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Wood out to rekindle UB attack; New coordinator has impressive resume

When Miami (Ohio) rose from Mid-American Conference laggard to surprise champion last season the doors of opportunity swung open. Pitt hired RedHawks coach Mike Haywood to replace Dave Wannstedt. Haywood's Miami assistants were coming along with him.

But 17 days after his hiring Haywood was charged with domestic abuse. Pitt terminated his deal. Haywood's assistants, who hadn't yet signed contracts, were suddenly looking for work. And that group included Alex Wood, someone with a vast wealth of experience at the college and pro level.

"I knew somebody who knew Alex," said University at Buffalo coach Jeff Quinn. "I knew [of] him at Cincinnati when he was coaching up at Massillon, Ohio. I knew about his time with Denny Green coaching in the NFL. Mouse [UB alum and former NFL line coach Jim McNally] knew of him. It was just a matter of putting all those things together."

Quinn was in the market for an offensive coordinator, having parted with long-time coaching partner and friend Greg Forest after UB's 2-10 and offensively disastrous season. He contacted Wood to gauge his interest.

"I had known some about him just through reputation," Wood said of Quinn. "And when we played Buffalo last year, I thought they were just missing a few things here and there but they were a team that's going to be up and coming. I thought they played hard, played with a lot of heart."

It's interesting how it all worked out. Wannstedt, who resigned under pressure from Pitt, is now Chan Gailey's assistant head coach with the Buffalo Bills. Wood, expecting to be on the staff that replaced Wannstedt's at Pitt, is the new offensive coordinator at UB.

Few coaches in the college game can match Wood's diversity of experience. He's been an NFL receivers coach (Cincinnati), quarterbacks coach (Minnesota) and offensive coordinator (Arizona). He was head coach at James Madison, running backs coach for two Dennis Erickson-coached national championship teams with the Miami Hurricanes, an offensive coordinator at Wake Forest. While it pained Quinn to part ways with Forest, there was no denying Wood represented an upgrade as the Bulls began spring practice last week at the Buffalo Bills Fieldhouse.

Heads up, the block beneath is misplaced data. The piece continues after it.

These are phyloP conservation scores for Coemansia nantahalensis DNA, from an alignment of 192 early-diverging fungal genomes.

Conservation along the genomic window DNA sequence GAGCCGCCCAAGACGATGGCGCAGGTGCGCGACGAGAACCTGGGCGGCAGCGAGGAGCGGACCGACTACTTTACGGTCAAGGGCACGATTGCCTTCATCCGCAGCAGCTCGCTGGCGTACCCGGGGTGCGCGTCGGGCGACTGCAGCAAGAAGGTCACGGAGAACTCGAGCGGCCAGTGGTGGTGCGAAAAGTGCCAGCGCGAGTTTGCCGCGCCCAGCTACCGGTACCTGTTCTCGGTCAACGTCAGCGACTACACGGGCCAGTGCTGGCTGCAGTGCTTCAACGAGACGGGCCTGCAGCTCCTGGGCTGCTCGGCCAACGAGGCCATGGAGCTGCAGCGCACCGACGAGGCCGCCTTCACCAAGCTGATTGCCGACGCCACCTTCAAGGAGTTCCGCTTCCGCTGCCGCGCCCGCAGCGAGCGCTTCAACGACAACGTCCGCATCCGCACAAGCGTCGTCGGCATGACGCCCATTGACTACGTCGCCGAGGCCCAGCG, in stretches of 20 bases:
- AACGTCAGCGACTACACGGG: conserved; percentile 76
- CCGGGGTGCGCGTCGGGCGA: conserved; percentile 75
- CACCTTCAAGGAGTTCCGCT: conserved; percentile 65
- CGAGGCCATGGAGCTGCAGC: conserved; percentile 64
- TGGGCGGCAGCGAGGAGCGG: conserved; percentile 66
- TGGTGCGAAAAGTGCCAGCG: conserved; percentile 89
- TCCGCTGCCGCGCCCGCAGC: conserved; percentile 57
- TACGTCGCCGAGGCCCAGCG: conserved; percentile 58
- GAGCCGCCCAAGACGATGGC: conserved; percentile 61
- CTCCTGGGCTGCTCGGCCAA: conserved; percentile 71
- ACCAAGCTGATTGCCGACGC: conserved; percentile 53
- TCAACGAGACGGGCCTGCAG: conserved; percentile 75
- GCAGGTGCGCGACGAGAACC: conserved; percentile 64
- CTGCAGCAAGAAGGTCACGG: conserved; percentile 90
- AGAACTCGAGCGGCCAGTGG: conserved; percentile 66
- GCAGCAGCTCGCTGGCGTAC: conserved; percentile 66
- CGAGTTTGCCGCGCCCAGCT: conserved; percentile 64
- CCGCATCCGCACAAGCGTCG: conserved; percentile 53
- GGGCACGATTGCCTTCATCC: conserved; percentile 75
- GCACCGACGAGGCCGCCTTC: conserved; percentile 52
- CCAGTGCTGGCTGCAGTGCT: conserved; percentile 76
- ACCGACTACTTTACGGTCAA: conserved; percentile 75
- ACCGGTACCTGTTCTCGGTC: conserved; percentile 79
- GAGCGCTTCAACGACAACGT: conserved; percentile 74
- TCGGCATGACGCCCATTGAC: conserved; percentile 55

"It's never easy because it's not only about the person, it's about families and I'm a family man myself," Quinn said. "At the same time, I have to look at the big picture. I have to look at the overall direction of our offense and what's best for our football team. The production that we had last year wasn't up to my standards. It was well below. And I felt bringing in a guy with experience like Alex, who's been an NFL coordinator, and has been a head coach it's great for me going into my second year as a head football coach here at Buffalo."

The Bulls were an offensive mess last season. A spread, no-huddle attack designed to keep defenses on their heels screeched to a halt following a season-opening victory over Rhode Island, a Football Championship Subdivision opponent. Quarterback Jerry Davis struggled and gave way to Alex Zordich. A running game that had flourished under previous coach Turner Gill plodded behind an injury-depleted and overmatched offensive line.

What will it take to turn it around? What does it take to put some sizzle into the no-huddle spread?

"Good players, just like any other system," Wood said. "Systems are one thing but good players are the bottom line. They have to execute and run and catch and score touchdowns.

"We have them. We've just got to get everybody to play at their best all the time and we're in good shape. It's early. Like all teams, we have potential. It's our job as coaches and players to realize that."

Quinn is confident the Bulls have begun putting those lean offensive days behind them. He's wide open to input from Wood and new receivers coach Don Patterson, another veteran presence with an extensive resume.

"It's been a collaborative effort," Quinn said. "And I think really just in the last two days here we've seen some great progress with our offense."


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